Despite calling for more aggressive action from the University to support undocumented students, first-year CC representative Jahne Brown, who co-authored the two CC resolutions, told The Maroon that she is pleased with the steps the administration has taken so far.
“We really commend the progress that the University has made…. This resolution isn’t a critique of what the University has done, rather this is us seeing the great progress the University has made and asking them to carry out that commitment and asking a bit more,” Brown said.
After receiving the e-mail from Rasmussen, Xu forwarded it to the three CC representatives who authored the resolutions: Brown and first-years Kosi Achife and Veronica Myers.
Upon learning that an advisory council already exists, Xu and the authors considered modifying the resolution that called for an advisory council.
“I think it’ll be helpful to make sure that CC and admin are in sync about what’s being done to protect undocumented/DACAmented students, primarily so we’re not wasting any energy pushing for next steps or programs that are already underway,” Xu wrote in the e-mail to the first-year representatives.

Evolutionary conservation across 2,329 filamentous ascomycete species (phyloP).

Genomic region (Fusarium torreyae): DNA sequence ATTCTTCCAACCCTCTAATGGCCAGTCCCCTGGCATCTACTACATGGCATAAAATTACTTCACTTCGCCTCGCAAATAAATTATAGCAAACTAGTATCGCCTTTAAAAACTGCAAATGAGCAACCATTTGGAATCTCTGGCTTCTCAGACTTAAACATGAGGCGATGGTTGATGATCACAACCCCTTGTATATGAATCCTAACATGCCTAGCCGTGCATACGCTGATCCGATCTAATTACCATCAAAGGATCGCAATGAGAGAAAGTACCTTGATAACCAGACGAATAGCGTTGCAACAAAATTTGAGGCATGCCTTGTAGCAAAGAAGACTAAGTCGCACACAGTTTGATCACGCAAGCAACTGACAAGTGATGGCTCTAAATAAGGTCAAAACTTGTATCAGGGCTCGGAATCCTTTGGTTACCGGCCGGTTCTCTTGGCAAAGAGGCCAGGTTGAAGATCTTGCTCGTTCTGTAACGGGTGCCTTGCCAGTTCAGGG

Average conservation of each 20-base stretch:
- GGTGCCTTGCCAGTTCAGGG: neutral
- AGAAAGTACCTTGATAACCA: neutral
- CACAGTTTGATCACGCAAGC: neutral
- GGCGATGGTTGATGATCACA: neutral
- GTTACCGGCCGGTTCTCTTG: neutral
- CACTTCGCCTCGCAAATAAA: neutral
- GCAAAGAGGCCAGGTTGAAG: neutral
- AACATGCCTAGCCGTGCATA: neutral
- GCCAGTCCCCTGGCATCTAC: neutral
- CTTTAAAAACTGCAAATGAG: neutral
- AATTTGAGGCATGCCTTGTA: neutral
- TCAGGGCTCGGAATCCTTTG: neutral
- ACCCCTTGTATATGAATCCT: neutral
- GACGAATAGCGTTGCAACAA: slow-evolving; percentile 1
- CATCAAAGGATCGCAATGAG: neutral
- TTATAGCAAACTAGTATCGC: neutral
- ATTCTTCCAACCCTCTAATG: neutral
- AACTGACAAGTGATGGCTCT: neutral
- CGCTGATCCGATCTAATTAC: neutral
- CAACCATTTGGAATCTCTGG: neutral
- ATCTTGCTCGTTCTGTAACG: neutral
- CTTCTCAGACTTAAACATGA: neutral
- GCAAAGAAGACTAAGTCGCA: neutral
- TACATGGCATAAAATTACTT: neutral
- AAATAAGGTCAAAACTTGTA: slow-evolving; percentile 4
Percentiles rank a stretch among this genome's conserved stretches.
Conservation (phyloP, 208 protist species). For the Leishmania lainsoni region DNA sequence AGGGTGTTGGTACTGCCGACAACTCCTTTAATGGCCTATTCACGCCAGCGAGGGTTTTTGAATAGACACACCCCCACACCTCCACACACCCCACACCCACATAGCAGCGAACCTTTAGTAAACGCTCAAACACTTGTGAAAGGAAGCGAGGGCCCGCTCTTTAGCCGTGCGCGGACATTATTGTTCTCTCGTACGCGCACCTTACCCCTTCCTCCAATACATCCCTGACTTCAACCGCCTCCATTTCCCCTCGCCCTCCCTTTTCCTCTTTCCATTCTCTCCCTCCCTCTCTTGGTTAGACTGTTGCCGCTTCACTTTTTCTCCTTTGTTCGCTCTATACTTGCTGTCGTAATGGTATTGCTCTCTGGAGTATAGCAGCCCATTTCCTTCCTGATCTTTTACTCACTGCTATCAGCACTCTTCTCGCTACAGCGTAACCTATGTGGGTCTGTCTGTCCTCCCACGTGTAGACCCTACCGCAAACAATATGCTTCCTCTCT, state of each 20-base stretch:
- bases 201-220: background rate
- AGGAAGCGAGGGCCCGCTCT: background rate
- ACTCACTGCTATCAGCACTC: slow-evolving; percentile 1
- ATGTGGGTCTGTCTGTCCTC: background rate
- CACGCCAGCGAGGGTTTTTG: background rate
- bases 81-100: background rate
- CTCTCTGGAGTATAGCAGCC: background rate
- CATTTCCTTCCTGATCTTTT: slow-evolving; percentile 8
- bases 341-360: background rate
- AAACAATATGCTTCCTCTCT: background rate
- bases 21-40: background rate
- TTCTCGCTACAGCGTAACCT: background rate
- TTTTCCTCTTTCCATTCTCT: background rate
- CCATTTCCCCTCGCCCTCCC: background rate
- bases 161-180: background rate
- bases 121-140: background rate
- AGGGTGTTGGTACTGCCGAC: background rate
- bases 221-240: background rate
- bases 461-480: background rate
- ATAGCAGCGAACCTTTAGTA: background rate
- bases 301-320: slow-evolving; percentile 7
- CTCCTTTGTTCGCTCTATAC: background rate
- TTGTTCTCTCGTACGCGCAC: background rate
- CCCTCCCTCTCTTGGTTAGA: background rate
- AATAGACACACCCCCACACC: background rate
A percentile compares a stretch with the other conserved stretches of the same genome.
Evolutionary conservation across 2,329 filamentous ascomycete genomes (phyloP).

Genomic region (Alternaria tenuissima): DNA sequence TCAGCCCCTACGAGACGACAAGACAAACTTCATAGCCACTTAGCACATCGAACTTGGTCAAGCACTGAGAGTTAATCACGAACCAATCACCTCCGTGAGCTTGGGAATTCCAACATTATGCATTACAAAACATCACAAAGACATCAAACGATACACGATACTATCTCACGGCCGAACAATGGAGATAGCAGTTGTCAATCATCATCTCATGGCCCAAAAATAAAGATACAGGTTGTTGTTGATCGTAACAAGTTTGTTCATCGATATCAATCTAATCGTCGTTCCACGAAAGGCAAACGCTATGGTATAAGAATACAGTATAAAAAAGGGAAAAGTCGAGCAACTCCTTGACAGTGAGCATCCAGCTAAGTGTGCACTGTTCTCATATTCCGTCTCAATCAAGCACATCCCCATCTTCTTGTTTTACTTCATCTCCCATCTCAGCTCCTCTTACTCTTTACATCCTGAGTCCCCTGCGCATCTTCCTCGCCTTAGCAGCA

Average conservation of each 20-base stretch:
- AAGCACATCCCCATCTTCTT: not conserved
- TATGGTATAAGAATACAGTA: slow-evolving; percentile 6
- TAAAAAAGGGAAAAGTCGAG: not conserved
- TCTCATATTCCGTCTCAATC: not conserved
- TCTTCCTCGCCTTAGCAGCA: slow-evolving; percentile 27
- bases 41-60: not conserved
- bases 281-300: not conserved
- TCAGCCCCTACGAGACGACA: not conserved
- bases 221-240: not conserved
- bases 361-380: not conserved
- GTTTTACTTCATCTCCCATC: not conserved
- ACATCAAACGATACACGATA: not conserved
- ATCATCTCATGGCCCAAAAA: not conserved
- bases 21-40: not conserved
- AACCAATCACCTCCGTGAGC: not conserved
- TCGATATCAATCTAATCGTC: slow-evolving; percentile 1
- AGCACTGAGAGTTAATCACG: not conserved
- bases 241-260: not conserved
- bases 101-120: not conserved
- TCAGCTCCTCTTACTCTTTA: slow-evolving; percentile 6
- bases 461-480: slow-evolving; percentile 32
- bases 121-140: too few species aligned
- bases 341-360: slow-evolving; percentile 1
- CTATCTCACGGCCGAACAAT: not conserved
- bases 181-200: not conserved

In an e-mail response, Brown admitted that perhaps not all the parts of the resolutions were still necessary. However, she wrote that she was “worried” about changing the resolutions, because they were mostly written by other students who are not involved in SG (the representatives were bringing the resolutions to CC as “allies”).
Shortly thereafter, Brown sent the amended resolution proposing an advisory council to Xu. It contained two changes: one maintains the right of the proposed council to set its own agenda and the other resolves that should another body release a public plan of action, the council will remain involved in all future administrative decisions.
Fourth-year CC representative Joshua Engelman expressed frustration that CC is spending its time voting on a resolution that calls for the administration to create more bodies, which he called “not a good use of time.”
“This kind of blatant political pandering is the reason no one takes SG seriously. SG has the potential to address serious issues, but pushing vague resolutions on the administration is not the way to do it,” Engelman said.
On Monday night, Achife and Myers told The Maroon that they were still considering whether or not to bring the advisory council resolution to a vote. They ultimately decided they would.
“The steps the University has taken have been very backdoor and it hasn’t been a transparent process…. We are open to our advisory council working with the bodies already in place,” Achife said.
Xu told The Maroon that she plans to inform CC of the existing administrative bodies at the Tuesday night meeting.
When asked whether she thought the advisory council resolution was redundant, Xu wasn’t sure.
“It’s hard to know if there is a significant overlap without knowing specifics of the administrative council,” she said.
All CC meetings are open to the University community. The vote will take place January 3 at 7:30 p.m. in Stuart 104.
Copies of the resolutions that will be voted on tonight are below.